The notion that many-body effects even existed began in 1942 when British scientist C.H. Waddington established the idea of an epigenetic landscape for stem cells as a way to describe why pluripotent cells in embryos are destined to turn into bone, muscle and all the other parts of the body - but don't turn back. Waddington compared the cells' paths to marbles rolling to the bottom of a valley.
That concept rang true to Wolynes. His energy landscape theory has become key to understanding protein folding, although that theory sees the landscape as a funnel rather than a valley. "Waddington said that as a cell develops into an embryo and beyond, it becomes many different kinds of cells," Wolynes said. "Those cells might branch off and differentiate further, but they don't typically go back to the original state and start over.
"His analogy - the idea of falling down through a valley - kicked around for a long time, but it was hard to make it mathematically precise. In his time, they didn't know about DNA," Wolynes said.
In both energy and epigenetic landscapes, Wolynes said, the steady state at the bottom is an attractor. "It means wherever you start from, you end up attracted to that same place," he said. "In genetic networks, things like steadily oscillating patterns can also be considered attractors."
Once biologists began to understand genetic switches in DNA, the whole picture became more complicated, he said. "The landscape now has to incorporate the active parts of DNA that are trying to decide whether to turn this gene on or that gene off. In the '50s, we learned how genes made decisions on the basis of their production of proteins. These proteins then act back on the same genes in a kind of feedback loop."
The loops allow genes to remain active for far longer than it would take a protein simply to bind or unbind to a section of DNA. In the researchers' equations, the loops become attractors that help regulate transformation of the cell and can be mapped onto the many-body landscape.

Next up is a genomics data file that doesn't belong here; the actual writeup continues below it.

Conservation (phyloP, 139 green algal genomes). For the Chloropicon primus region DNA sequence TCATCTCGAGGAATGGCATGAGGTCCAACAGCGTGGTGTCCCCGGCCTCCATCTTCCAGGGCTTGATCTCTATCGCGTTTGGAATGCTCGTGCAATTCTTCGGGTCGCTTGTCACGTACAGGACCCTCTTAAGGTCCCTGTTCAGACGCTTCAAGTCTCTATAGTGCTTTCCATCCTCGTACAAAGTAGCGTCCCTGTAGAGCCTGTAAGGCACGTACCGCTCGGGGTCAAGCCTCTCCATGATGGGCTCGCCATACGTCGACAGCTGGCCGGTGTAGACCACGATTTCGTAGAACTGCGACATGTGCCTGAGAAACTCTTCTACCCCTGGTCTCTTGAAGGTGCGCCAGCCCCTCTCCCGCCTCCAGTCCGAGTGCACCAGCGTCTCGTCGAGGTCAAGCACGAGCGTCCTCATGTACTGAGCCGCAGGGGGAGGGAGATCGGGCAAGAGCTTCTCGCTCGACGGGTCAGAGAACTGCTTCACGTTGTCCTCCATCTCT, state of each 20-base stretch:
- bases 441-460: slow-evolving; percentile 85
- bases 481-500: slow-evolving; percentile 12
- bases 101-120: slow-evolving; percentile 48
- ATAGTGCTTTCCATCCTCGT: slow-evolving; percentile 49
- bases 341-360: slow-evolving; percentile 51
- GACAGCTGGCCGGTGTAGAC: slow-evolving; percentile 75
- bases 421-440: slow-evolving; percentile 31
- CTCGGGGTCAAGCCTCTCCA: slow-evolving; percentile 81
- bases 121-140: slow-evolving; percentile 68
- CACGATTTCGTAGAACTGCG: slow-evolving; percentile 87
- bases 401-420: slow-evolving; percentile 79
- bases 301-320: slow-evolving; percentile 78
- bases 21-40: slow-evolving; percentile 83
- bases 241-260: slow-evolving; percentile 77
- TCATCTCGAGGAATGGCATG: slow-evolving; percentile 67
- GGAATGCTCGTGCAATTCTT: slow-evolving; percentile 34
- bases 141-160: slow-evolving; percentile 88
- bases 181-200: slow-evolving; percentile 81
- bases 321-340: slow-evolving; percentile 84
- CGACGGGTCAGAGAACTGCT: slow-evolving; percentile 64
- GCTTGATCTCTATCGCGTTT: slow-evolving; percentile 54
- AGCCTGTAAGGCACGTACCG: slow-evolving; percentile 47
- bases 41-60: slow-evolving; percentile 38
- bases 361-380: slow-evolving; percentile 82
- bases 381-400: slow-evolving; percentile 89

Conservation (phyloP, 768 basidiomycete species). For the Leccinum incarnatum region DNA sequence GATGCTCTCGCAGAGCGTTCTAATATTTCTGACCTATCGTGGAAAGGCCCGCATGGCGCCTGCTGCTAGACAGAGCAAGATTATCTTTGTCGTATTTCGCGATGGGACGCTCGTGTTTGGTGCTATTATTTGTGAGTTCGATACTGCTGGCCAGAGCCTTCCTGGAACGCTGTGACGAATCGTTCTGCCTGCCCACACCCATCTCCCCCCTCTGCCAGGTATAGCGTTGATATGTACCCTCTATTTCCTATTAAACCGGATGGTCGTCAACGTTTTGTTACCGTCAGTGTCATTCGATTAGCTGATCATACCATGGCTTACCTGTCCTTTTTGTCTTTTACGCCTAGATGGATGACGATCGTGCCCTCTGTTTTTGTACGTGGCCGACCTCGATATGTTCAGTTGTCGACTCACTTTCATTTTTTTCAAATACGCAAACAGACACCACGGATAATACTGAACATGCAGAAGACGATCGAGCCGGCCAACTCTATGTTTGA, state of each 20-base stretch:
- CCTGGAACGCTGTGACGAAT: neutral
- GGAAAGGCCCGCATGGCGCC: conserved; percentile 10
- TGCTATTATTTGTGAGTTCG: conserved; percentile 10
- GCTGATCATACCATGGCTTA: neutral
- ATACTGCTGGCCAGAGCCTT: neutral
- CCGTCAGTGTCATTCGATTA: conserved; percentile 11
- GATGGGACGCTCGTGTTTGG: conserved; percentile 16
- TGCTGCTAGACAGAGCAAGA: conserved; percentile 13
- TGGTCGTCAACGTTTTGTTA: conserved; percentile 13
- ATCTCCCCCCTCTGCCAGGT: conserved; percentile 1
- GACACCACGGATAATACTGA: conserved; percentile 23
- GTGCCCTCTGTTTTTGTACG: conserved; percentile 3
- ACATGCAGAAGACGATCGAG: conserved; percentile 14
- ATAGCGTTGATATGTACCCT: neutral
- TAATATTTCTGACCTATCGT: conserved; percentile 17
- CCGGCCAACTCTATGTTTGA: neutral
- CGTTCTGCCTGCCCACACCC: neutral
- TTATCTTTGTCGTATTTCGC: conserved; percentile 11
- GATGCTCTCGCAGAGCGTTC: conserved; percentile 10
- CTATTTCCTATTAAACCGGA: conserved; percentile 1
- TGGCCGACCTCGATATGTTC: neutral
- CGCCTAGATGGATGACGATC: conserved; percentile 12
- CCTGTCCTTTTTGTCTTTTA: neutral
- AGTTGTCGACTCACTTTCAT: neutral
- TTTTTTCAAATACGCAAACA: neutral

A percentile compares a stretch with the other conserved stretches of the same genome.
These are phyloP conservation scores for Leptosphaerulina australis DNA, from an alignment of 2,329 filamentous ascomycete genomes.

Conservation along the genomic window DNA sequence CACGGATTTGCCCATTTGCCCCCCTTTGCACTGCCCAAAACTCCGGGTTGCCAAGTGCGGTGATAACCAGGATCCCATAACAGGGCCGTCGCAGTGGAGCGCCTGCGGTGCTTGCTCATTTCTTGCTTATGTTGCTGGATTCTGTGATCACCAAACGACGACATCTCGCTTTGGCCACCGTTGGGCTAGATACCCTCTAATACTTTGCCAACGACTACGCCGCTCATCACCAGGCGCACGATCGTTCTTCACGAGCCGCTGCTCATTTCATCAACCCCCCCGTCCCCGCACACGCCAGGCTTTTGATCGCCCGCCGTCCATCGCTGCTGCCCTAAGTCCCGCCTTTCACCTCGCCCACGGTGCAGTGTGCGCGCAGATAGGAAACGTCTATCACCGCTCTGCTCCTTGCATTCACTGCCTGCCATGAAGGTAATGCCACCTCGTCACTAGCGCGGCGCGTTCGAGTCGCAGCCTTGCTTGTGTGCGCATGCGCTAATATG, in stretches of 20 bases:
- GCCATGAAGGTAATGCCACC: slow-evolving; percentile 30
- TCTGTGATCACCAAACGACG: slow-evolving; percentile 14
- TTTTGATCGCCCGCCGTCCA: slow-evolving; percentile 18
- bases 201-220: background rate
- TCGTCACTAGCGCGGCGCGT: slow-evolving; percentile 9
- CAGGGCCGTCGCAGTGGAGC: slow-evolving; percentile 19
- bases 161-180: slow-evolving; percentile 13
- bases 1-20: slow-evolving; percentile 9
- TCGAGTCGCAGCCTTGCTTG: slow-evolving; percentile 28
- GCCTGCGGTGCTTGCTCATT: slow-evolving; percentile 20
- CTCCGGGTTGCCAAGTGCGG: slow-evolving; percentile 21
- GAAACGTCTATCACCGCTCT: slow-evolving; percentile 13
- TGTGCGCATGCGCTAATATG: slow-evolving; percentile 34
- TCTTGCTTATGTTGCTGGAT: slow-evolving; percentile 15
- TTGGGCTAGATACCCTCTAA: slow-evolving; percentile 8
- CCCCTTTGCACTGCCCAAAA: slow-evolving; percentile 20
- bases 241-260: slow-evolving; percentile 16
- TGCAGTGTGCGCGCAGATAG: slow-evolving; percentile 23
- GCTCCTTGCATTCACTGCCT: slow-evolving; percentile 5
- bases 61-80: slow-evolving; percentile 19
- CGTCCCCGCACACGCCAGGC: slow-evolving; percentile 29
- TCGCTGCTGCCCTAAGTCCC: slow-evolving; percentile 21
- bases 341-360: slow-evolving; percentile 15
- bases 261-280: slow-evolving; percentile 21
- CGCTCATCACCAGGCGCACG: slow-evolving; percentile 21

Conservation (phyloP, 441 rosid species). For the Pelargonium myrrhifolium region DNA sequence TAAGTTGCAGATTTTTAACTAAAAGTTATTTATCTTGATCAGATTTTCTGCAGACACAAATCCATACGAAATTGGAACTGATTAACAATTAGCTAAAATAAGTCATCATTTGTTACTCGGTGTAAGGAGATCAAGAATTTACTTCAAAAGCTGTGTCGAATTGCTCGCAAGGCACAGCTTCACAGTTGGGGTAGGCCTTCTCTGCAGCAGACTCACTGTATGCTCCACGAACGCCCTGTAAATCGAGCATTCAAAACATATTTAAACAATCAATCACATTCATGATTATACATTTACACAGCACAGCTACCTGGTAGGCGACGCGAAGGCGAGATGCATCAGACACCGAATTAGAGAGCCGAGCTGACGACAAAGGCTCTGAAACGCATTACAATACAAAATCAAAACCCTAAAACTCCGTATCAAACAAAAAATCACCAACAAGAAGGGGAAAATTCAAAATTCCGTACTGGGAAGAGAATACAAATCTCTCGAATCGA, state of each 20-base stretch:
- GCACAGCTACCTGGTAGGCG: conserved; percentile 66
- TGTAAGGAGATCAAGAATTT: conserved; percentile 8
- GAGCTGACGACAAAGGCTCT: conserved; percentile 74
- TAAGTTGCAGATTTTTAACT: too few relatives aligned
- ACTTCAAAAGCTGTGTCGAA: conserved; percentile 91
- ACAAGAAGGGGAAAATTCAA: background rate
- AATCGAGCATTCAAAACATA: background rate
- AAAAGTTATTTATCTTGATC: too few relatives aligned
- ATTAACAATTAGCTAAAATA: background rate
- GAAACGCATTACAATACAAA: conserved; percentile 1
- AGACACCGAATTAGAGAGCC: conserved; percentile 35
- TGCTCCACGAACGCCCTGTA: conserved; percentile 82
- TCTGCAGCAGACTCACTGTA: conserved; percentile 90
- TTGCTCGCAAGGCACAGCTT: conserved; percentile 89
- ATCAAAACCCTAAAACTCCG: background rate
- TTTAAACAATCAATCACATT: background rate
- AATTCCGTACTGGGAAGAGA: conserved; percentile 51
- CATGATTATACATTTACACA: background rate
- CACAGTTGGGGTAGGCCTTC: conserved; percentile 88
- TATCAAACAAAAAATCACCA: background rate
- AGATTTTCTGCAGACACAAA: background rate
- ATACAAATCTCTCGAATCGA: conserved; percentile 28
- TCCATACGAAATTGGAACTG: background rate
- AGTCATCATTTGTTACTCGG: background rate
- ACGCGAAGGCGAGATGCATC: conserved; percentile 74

Analyzing the coupled dynamics of all these chemical reactions in a cell could be done by brute force, he said, but the computational cost would be enormous. So the Rice team decided to take a big-picture approach based on Wolynes' earlier work. It so happened that the resulting theoretical models of embryonic stem cells matched nicely with what experimentalists had seen in their studies.
For example, the models explained the fluctuations experimentalists had observed in the expression of a master regulator, a protein called nanog, and its important role in maintaining a cell's pluripotency. Stem cells move from one steady state to the next on their journeys; in their calculations, they found a much higher level of nanog gene expression in what they called SC1, the basic stem cell, than in SC2, a stem cell that had moved to the second steady state. This matched what experiments had measured, the researchers said.
"This is still just a beginning," Wolynes said. "We're looking at embryonic stem cells now, but someday we want to treat the complete developmental program of organisms with hundreds of genes. We can see how these mathematics can scale up to that regime."